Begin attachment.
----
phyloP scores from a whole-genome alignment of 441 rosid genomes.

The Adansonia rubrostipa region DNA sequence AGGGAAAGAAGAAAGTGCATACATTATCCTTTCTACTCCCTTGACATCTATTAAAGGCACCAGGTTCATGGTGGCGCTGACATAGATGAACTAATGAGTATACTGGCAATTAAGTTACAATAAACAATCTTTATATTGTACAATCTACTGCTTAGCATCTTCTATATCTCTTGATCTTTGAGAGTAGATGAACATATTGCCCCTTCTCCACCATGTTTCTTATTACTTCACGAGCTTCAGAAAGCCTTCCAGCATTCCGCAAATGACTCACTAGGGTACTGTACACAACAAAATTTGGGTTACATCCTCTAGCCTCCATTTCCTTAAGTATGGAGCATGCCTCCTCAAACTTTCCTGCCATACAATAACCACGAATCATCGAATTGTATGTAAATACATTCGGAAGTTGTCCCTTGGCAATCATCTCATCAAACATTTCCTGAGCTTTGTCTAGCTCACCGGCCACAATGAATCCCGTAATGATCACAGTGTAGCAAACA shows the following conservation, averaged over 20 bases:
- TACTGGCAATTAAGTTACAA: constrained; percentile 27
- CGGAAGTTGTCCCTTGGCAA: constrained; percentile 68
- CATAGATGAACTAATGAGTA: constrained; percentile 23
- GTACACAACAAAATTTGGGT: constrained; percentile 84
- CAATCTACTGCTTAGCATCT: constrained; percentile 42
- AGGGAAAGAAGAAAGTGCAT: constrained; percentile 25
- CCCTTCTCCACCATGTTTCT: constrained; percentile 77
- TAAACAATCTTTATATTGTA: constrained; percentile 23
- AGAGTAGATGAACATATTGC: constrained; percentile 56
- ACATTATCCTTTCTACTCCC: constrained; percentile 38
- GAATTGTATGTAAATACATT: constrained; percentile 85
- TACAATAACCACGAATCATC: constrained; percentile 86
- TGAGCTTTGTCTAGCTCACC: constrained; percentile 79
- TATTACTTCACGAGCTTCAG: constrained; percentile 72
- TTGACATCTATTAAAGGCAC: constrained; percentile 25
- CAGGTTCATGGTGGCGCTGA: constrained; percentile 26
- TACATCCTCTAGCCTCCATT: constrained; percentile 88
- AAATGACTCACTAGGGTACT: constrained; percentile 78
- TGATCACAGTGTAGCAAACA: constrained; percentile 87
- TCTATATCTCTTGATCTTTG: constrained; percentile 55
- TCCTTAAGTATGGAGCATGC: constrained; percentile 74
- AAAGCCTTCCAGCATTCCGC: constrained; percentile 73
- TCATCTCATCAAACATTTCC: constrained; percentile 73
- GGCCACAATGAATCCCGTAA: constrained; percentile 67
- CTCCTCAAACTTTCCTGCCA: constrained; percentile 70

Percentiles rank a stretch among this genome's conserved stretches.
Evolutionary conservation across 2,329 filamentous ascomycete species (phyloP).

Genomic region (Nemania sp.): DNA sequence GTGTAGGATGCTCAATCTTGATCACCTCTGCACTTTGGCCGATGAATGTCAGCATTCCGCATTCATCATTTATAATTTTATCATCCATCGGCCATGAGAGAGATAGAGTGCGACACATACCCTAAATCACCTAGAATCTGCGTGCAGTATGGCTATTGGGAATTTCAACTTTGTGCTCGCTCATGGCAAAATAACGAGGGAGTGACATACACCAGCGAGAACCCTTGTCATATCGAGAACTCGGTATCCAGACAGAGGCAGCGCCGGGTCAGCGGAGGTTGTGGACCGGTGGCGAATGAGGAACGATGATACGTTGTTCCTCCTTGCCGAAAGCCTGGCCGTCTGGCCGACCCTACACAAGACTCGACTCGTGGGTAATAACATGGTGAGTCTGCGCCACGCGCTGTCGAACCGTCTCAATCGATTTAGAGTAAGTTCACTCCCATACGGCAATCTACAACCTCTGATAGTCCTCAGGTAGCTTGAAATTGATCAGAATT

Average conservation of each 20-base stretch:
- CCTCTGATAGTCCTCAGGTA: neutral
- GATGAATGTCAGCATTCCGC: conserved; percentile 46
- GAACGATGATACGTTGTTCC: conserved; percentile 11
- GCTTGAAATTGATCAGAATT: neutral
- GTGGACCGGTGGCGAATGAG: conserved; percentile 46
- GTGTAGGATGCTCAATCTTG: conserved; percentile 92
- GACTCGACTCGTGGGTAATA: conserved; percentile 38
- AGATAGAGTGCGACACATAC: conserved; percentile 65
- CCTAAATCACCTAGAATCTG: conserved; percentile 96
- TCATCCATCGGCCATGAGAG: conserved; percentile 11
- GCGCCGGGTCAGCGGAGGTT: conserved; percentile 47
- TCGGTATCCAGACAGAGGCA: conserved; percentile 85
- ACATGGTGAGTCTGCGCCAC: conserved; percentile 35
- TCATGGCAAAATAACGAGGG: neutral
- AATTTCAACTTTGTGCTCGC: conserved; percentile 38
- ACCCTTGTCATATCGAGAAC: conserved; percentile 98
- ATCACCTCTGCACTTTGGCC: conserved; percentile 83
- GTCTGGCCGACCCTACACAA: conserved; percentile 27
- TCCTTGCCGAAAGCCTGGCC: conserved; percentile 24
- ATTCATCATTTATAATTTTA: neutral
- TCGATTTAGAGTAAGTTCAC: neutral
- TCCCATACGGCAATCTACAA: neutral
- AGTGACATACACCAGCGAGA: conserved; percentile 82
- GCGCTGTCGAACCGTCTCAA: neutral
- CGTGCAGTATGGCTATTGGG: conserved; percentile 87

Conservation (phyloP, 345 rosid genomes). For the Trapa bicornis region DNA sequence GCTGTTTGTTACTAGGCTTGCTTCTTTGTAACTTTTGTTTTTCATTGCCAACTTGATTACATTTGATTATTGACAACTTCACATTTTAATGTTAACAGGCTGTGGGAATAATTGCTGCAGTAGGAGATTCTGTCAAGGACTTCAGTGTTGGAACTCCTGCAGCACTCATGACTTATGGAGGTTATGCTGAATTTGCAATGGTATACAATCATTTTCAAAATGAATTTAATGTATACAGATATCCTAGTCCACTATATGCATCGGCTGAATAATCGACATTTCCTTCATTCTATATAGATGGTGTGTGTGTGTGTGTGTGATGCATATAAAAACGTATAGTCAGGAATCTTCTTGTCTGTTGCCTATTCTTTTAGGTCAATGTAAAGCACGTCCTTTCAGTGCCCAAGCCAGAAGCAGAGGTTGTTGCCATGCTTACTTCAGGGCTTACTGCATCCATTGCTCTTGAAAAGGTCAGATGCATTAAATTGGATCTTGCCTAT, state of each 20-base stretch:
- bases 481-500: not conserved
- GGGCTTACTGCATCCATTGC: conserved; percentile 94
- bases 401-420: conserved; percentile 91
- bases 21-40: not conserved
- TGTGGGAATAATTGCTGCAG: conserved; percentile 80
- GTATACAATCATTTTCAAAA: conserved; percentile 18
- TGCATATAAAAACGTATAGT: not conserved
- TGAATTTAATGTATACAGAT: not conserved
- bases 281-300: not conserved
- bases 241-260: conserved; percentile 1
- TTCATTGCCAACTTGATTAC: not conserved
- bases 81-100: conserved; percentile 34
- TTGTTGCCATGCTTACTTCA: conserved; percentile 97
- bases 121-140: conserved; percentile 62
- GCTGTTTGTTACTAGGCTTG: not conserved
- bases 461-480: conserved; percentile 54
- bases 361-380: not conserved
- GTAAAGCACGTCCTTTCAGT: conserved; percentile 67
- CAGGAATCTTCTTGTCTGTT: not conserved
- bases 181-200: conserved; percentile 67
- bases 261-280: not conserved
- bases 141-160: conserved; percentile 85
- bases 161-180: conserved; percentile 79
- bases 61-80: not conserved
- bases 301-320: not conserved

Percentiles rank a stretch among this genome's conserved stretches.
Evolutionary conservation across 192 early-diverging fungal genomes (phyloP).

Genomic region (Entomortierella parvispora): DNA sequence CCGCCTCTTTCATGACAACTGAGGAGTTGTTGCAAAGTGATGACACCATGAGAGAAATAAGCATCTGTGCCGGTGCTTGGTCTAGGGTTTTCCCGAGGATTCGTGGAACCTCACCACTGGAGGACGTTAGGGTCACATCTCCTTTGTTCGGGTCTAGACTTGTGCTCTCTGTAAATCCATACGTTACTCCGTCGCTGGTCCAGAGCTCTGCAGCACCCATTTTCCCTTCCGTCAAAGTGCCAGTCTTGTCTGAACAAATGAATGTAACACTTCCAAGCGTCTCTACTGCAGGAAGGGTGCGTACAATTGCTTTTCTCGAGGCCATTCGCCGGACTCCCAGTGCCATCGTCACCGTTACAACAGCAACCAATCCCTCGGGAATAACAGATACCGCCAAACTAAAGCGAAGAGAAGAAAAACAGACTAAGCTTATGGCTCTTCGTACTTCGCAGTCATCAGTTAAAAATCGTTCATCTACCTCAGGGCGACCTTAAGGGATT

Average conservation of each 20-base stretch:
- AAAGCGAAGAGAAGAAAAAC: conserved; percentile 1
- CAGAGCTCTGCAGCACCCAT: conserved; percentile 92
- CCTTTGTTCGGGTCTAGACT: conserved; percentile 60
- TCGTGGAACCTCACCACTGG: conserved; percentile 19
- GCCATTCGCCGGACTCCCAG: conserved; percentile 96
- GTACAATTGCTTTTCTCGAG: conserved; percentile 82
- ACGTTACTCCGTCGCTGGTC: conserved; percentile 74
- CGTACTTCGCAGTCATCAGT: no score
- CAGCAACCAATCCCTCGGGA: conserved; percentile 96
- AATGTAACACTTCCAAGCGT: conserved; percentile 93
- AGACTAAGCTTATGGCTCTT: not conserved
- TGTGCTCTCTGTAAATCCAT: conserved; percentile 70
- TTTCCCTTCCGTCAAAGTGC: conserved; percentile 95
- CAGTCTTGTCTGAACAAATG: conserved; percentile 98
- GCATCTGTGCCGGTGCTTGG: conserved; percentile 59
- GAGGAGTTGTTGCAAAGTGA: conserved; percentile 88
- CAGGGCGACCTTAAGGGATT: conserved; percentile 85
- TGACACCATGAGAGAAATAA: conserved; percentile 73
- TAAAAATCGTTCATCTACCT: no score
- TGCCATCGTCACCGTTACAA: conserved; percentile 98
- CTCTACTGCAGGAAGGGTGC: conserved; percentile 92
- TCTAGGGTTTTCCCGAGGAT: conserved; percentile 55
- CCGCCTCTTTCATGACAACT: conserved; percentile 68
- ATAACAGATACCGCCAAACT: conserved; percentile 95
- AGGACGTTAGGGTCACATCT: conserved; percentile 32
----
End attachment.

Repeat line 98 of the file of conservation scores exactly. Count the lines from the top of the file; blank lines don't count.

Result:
- TGTGCTCTCTGTAAATCCAT: conserved; percentile 70